5. Pay yourself first

 

Have you ever heard the phrase “pay yourself first”? What does it mean exactly? Why is it so important? Paying yourself first is actually a mindset that ensures that you will be rewarded for your good efforts. It is also a mindset that will allow you to grow continuously if you were to apply the principle over your lifetime.

But how do you pay yourself first? Simple. In order to pay yourself first, you simply need to ensure that every time you receive your paycheck, you put something aside for yourself. The most important part of this is that you should do that before you resume to pay your bills, no matter how important they are. Do that before doing anything else. Please understand: paying yourself first does not mean that you should try keeping everything for yourself and refuse to pay your due. The reason why paying yourself first is important and actually makes sense is because it ensures that you grow. At any time of your life. Even when things might be harder than usual. Ideally, the money that you put away is done so in the right way. It is invested, locked for the future, for your family, for your good years to come. It is also perhaps part of your emergency fund.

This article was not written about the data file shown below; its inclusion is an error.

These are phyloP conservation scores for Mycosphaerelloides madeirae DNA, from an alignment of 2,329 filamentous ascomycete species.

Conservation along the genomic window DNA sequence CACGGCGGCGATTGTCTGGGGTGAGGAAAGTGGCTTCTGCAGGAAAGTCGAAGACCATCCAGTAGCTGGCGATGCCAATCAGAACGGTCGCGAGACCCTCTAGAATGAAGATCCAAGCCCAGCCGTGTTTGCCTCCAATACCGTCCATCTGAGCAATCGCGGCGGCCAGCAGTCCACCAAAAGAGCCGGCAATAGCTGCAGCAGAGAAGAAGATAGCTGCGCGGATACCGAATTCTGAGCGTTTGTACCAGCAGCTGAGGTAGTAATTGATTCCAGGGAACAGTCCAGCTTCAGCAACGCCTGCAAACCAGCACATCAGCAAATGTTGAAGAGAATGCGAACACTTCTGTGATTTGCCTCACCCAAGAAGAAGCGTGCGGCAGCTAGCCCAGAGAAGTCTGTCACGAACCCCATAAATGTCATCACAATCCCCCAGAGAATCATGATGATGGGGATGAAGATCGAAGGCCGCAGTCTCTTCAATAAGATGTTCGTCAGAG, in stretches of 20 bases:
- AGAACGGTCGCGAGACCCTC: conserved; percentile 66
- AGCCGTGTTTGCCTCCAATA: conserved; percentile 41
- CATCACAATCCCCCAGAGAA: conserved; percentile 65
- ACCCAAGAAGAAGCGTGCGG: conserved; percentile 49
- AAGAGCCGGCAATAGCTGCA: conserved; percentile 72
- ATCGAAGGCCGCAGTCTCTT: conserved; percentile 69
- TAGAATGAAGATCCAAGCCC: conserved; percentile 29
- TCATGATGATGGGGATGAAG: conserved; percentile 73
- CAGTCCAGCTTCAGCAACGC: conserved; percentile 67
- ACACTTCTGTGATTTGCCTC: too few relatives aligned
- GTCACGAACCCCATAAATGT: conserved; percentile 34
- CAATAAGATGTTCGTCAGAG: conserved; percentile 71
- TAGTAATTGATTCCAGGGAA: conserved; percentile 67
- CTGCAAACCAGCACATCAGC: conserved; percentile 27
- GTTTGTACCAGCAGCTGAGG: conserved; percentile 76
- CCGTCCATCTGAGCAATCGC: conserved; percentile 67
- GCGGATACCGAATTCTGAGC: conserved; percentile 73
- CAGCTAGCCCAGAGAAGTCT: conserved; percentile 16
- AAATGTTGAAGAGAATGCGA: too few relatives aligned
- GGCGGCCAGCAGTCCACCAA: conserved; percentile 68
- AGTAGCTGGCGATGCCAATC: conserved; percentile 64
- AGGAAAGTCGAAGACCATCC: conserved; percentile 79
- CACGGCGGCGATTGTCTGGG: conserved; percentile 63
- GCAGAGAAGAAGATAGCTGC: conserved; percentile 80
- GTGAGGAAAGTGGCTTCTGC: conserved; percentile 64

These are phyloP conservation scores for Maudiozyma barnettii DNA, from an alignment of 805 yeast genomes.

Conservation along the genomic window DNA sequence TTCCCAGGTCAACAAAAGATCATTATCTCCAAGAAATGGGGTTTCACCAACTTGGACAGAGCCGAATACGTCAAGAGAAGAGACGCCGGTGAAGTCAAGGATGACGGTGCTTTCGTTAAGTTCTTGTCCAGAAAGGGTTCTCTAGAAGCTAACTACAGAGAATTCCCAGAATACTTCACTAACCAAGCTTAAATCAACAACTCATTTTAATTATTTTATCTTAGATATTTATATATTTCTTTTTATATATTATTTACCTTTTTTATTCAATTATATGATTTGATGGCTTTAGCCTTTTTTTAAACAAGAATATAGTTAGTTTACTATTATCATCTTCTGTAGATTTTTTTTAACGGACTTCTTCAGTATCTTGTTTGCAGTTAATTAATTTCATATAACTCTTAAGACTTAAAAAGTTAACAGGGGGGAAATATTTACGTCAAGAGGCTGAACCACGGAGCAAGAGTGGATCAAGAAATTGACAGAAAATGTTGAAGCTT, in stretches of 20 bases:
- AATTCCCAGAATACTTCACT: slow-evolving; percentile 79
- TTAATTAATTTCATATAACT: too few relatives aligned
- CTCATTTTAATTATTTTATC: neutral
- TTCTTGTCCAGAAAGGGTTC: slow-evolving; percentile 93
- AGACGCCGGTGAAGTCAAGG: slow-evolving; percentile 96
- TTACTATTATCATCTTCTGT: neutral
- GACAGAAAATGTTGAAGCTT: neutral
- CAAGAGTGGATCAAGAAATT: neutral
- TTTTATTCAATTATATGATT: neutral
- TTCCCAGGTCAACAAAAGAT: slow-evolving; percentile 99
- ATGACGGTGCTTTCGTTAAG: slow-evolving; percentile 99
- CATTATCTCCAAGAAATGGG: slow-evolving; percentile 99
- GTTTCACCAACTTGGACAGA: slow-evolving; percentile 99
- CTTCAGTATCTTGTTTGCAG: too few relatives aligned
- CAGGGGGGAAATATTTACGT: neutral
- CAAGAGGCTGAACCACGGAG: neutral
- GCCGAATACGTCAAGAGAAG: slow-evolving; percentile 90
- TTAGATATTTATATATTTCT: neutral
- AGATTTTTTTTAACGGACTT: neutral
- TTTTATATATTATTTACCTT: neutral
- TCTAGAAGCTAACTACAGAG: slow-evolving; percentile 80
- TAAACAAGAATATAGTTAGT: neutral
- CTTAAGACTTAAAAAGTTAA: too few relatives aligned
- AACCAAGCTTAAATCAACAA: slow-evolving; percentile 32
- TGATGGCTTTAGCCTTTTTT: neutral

There is no shame to have because you believe that you deserve the money that you earn. And you know how that money should not only help you “survive” per se, but also prosper. After all, the meaning of life is to seek a comfortable life and you might never be able to enjoy one if you do not do what is necessary to protect your wealth. And to build it first. This is what you should seek to understand. Paying yourself first might also be in another form, it can take the form of an immediate reward. However, we do encourage reasonable behaviour when it comes to spending your money wisely. Think about the bigger picture, do not forget yourself. You earned it.